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Clear Leadership Needed for Success


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duty of care

Duty of Care – Keeping Employees Safe in High Risk Locations

19 April 2018 / By Nick Royle / Business  / Business Travel Tracking  / export  / Global Mobility Management  / Global Talent Mobility  / HR  / International Assignment  / Relocation  / 

Duty of Care – Keeping their global business travelers and assignees safe has become much harder for companies than it…

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restrictive covenant

Should Companies Include Restrictions in Assignee Contracts?

9 April 2018 / By Nick Royle / Business  / Global Mobility Management  / Global Talent Mobility  / HR  / 

Anytime a company sends an employee on assignment, there are multiple issues to consider, although some tend to be overlooked.…

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MSI News

Baker's Dozen

MSI wins 1st place for Quality of Service in HRO Today Magazine’s 2018 Baker’s Dozen: Relocation Ranking

March 25th 2018 – MSI Global Talent Solutions, a human capital advisory firm that enables companies to improve, grow, and…

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Move for Hunger

MSI Global Talent Solutions and Move for Hunger Announce Collaborative Effort to Help Feed Families in Need

Hampton, NH February 12th 2018 – MSI Global Talent Solutions, a professional services organization dedicated to helping companies create human…

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Whitepapers

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GDPR

Not yet GDPR compliant? Here’s how to minimize your organization’s risk

For better or worse, it’s almost here. On May 25, after a two year transition period, a strict new regulation…

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high-risk travel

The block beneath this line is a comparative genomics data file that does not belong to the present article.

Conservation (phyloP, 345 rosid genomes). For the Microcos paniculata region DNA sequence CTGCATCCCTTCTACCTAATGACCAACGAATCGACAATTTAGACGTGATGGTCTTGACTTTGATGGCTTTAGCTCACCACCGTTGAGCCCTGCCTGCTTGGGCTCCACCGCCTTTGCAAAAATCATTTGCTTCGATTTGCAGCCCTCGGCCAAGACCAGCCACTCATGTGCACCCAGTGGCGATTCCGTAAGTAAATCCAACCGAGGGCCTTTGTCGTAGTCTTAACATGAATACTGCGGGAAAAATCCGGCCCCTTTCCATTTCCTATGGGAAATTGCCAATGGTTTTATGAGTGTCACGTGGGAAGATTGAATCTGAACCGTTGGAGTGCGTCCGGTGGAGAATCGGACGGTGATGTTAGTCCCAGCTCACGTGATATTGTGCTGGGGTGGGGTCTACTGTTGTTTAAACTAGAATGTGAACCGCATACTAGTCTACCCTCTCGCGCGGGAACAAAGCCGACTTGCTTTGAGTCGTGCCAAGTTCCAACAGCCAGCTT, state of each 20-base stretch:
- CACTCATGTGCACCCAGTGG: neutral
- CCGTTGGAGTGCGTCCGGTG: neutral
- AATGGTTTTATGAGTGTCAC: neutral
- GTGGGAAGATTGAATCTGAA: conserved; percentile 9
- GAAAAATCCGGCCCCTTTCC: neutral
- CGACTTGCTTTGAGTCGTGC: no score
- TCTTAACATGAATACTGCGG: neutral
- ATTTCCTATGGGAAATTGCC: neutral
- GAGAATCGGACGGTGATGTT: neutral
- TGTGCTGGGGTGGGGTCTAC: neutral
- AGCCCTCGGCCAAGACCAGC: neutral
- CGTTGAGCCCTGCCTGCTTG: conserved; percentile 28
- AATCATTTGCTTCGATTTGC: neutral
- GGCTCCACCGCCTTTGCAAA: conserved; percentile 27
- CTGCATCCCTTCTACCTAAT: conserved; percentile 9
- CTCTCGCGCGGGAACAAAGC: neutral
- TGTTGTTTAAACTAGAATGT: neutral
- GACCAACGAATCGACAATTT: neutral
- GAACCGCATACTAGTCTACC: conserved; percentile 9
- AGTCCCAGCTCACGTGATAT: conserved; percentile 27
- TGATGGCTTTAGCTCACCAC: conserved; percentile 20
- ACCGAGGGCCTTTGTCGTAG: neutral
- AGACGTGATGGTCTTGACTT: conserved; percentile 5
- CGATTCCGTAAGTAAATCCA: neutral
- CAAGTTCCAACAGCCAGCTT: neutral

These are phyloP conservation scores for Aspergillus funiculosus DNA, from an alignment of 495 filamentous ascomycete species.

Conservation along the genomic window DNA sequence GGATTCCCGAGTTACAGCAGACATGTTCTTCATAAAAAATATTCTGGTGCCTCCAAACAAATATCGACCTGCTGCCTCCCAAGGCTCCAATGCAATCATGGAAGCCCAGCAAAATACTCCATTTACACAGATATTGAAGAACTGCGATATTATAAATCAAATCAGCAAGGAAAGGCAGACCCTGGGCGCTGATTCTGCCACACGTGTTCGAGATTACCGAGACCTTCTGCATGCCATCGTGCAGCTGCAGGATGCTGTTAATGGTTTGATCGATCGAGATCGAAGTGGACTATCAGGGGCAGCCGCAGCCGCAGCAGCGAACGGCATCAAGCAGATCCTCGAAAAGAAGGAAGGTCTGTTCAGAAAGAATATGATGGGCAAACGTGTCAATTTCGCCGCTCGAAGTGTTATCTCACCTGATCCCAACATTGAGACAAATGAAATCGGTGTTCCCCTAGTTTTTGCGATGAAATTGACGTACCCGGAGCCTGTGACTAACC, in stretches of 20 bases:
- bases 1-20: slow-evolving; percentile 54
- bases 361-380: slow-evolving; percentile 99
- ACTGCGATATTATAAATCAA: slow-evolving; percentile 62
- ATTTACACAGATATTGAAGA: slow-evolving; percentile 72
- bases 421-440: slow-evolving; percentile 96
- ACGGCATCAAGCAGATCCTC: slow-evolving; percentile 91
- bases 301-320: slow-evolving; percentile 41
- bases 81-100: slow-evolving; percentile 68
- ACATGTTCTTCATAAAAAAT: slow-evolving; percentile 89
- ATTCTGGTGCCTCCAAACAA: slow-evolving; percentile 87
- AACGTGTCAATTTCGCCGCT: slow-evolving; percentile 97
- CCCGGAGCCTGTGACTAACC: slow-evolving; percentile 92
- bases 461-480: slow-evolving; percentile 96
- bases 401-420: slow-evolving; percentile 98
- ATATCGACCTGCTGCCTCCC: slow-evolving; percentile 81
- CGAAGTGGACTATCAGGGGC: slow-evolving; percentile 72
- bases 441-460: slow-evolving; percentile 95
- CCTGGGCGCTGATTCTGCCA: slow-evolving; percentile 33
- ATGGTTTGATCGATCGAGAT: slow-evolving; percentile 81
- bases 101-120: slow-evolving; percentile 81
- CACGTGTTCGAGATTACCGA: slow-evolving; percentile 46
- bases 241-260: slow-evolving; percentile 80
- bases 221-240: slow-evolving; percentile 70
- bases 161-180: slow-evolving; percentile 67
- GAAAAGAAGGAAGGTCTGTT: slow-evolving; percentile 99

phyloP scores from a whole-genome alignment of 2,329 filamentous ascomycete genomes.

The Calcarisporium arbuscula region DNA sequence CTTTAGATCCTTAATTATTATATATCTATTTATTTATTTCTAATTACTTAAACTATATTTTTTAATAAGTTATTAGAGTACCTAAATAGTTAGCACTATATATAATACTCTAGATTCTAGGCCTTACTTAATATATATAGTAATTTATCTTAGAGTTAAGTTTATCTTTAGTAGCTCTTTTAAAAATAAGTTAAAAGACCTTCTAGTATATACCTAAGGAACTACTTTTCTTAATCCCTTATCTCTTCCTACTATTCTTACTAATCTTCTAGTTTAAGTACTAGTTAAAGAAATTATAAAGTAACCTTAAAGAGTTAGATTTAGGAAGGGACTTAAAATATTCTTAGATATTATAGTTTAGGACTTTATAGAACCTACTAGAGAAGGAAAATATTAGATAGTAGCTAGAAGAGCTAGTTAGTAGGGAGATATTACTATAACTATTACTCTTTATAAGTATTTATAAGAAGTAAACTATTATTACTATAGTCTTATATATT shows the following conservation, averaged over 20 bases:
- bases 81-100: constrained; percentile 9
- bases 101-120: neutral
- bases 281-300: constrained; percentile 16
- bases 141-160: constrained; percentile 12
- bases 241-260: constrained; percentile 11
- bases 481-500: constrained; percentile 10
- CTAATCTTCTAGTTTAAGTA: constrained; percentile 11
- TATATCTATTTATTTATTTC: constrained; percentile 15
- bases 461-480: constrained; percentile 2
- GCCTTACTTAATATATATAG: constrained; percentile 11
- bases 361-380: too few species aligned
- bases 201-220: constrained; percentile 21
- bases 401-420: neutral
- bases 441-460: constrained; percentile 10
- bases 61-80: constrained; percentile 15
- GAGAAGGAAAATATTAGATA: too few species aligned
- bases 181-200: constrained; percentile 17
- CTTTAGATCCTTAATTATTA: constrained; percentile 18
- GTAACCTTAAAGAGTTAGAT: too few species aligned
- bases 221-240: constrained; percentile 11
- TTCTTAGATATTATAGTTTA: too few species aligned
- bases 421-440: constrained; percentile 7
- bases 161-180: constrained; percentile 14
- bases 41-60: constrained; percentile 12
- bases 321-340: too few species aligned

Keeping Employees Safe in High Risk Locations

Keeping their global business travelers and assignees safe when visiting high-risk travel locations has become much harder for companies than…

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Webinars

GDPR – Will you be ready?

Summary: What is the GDPR?  Who needs to comply? In this session we reviewed the highlights of the new General…

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Global Talent Strategy: Modernization to Facilitate Success

Summary: Organizations continue to be impacted by the evolution of advancing technologies, shifting political climates and high competition for quality…

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Clear Leadership Needed for Success

29 January 2015 / By Nick Royle / Business  / export  / HR  / Leadership  / 

Timm Portrait 2014-180x180Rapid change is the “new normal” and today’s business leaders must be able to quickly adapt — whether it’s to competition, a groundbreaking discovery, or a natural disaster.

If they don’t, even companies with established histories of strong leadership can be thrown off balance, becoming ambiguous and unclear with respect to their vision and goals. And as organizations must have clarity in these areas to thrive, ambiguousness should not be present.